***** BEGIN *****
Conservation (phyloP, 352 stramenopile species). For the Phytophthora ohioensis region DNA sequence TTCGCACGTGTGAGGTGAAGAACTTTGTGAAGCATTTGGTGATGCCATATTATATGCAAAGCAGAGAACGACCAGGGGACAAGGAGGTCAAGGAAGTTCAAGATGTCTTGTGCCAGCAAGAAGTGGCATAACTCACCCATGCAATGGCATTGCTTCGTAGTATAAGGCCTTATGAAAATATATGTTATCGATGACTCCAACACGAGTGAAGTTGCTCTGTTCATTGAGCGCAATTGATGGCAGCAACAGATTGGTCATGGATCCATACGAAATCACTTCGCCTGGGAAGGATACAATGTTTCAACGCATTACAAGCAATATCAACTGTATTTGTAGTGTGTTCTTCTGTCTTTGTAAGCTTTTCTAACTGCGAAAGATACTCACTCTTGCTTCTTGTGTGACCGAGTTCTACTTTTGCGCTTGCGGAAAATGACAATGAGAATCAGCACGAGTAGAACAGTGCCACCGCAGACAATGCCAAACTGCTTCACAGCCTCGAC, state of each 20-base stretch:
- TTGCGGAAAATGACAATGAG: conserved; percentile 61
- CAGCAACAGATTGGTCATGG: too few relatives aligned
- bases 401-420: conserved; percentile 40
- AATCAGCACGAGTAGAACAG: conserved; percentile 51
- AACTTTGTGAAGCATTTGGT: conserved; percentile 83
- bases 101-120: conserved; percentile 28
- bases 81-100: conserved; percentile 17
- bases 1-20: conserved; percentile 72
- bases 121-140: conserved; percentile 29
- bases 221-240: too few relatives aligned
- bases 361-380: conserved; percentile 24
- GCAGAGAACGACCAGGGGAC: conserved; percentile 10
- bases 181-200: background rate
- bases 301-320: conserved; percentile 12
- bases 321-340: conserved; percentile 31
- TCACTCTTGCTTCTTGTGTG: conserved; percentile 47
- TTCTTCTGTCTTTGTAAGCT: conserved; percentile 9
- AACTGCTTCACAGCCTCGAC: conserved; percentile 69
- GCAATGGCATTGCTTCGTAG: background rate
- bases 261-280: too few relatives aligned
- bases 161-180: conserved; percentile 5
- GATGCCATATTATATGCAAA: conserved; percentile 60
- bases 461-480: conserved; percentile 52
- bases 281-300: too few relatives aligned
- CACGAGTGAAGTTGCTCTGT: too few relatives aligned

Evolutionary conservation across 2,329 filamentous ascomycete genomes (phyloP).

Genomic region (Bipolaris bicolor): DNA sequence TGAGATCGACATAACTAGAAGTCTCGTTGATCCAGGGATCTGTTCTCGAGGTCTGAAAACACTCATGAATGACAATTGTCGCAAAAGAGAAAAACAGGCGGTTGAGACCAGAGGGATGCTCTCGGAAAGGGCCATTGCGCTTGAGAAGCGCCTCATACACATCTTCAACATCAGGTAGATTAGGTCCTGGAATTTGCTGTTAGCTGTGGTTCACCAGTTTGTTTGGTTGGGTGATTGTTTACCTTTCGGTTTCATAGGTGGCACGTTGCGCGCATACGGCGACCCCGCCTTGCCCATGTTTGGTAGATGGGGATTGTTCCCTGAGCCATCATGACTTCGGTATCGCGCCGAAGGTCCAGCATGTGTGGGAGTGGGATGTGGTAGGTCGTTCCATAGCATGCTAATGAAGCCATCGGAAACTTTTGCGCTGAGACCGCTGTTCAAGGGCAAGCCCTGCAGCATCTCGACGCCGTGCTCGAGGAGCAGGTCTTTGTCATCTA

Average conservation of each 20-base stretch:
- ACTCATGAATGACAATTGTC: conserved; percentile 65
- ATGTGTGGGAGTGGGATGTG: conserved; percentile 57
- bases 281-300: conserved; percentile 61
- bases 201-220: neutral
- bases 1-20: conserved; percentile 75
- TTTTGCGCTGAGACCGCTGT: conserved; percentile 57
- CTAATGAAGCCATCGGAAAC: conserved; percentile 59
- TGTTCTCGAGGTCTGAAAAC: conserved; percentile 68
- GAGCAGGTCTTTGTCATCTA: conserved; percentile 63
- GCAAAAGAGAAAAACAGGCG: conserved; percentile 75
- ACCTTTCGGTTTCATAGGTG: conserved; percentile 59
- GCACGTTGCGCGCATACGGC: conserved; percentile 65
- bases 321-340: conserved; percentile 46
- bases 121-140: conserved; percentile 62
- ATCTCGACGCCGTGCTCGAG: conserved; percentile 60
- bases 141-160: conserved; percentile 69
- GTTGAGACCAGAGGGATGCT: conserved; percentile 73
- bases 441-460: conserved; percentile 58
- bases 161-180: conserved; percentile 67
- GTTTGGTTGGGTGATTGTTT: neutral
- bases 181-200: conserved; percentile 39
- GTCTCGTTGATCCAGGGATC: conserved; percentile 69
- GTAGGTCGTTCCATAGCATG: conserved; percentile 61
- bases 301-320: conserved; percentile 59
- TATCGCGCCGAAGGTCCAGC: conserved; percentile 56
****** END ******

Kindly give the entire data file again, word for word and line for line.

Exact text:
Conservation (phyloP, 352 stramenopile species). For the Phytophthora ohioensis region DNA sequence TTCGCACGTGTGAGGTGAAGAACTTTGTGAAGCATTTGGTGATGCCATATTATATGCAAAGCAGAGAACGACCAGGGGACAAGGAGGTCAAGGAAGTTCAAGATGTCTTGTGCCAGCAAGAAGTGGCATAACTCACCCATGCAATGGCATTGCTTCGTAGTATAAGGCCTTATGAAAATATATGTTATCGATGACTCCAACACGAGTGAAGTTGCTCTGTTCATTGAGCGCAATTGATGGCAGCAACAGATTGGTCATGGATCCATACGAAATCACTTCGCCTGGGAAGGATACAATGTTTCAACGCATTACAAGCAATATCAACTGTATTTGTAGTGTGTTCTTCTGTCTTTGTAAGCTTTTCTAACTGCGAAAGATACTCACTCTTGCTTCTTGTGTGACCGAGTTCTACTTTTGCGCTTGCGGAAAATGACAATGAGAATCAGCACGAGTAGAACAGTGCCACCGCAGACAATGCCAAACTGCTTCACAGCCTCGAC, state of each 20-base stretch:
- TTGCGGAAAATGACAATGAG: conserved; percentile 61
- CAGCAACAGATTGGTCATGG: too few relatives aligned
- bases 401-420: conserved; percentile 40
- AATCAGCACGAGTAGAACAG: conserved; percentile 51
- AACTTTGTGAAGCATTTGGT: conserved; percentile 83
- bases 101-120: conserved; percentile 28
- bases 81-100: conserved; percentile 17
- bases 1-20: conserved; percentile 72
- bases 121-140: conserved; percentile 29
- bases 221-240: too few relatives aligned
- bases 361-380: conserved; percentile 24
- GCAGAGAACGACCAGGGGAC: conserved; percentile 10
- bases 181-200: background rate
- bases 301-320: conserved; percentile 12
- bases 321-340: conserved; percentile 31
- TCACTCTTGCTTCTTGTGTG: conserved; percentile 47
- TTCTTCTGTCTTTGTAAGCT: conserved; percentile 9
- AACTGCTTCACAGCCTCGAC: conserved; percentile 69
- GCAATGGCATTGCTTCGTAG: background rate
- bases 261-280: too few relatives aligned
- bases 161-180: conserved; percentile 5
- GATGCCATATTATATGCAAA: conserved; percentile 60
- bases 461-480: conserved; percentile 52
- bases 281-300: too few relatives aligned
- CACGAGTGAAGTTGCTCTGT: too few relatives aligned

Evolutionary conservation across 2,329 filamentous ascomycete genomes (phyloP).

Genomic region (Bipolaris bicolor): DNA sequence TGAGATCGACATAACTAGAAGTCTCGTTGATCCAGGGATCTGTTCTCGAGGTCTGAAAACACTCATGAATGACAATTGTCGCAAAAGAGAAAAACAGGCGGTTGAGACCAGAGGGATGCTCTCGGAAAGGGCCATTGCGCTTGAGAAGCGCCTCATACACATCTTCAACATCAGGTAGATTAGGTCCTGGAATTTGCTGTTAGCTGTGGTTCACCAGTTTGTTTGGTTGGGTGATTGTTTACCTTTCGGTTTCATAGGTGGCACGTTGCGCGCATACGGCGACCCCGCCTTGCCCATGTTTGGTAGATGGGGATTGTTCCCTGAGCCATCATGACTTCGGTATCGCGCCGAAGGTCCAGCATGTGTGGGAGTGGGATGTGGTAGGTCGTTCCATAGCATGCTAATGAAGCCATCGGAAACTTTTGCGCTGAGACCGCTGTTCAAGGGCAAGCCCTGCAGCATCTCGACGCCGTGCTCGAGGAGCAGGTCTTTGTCATCTA

Average conservation of each 20-base stretch:
- ACTCATGAATGACAATTGTC: conserved; percentile 65
- ATGTGTGGGAGTGGGATGTG: conserved; percentile 57
- bases 281-300: conserved; percentile 61
- bases 201-220: neutral
- bases 1-20: conserved; percentile 75
- TTTTGCGCTGAGACCGCTGT: conserved; percentile 57
- CTAATGAAGCCATCGGAAAC: conserved; percentile 59
- TGTTCTCGAGGTCTGAAAAC: conserved; percentile 68
- GAGCAGGTCTTTGTCATCTA: conserved; percentile 63
- GCAAAAGAGAAAAACAGGCG: conserved; percentile 75
- ACCTTTCGGTTTCATAGGTG: conserved; percentile 59
- GCACGTTGCGCGCATACGGC: conserved; percentile 65
- bases 321-340: conserved; percentile 46
- bases 121-140: conserved; percentile 62
- ATCTCGACGCCGTGCTCGAG: conserved; percentile 60
- bases 141-160: conserved; percentile 69
- GTTGAGACCAGAGGGATGCT: conserved; percentile 73
- bases 441-460: conserved; percentile 58
- bases 161-180: conserved; percentile 67
- GTTTGGTTGGGTGATTGTTT: neutral
- bases 181-200: conserved; percentile 39
- GTCTCGTTGATCCAGGGATC: conserved; percentile 69
- GTAGGTCGTTCCATAGCATG: conserved; percentile 61
- bases 301-320: conserved; percentile 59
- TATCGCGCCGAAGGTCCAGC: conserved; percentile 56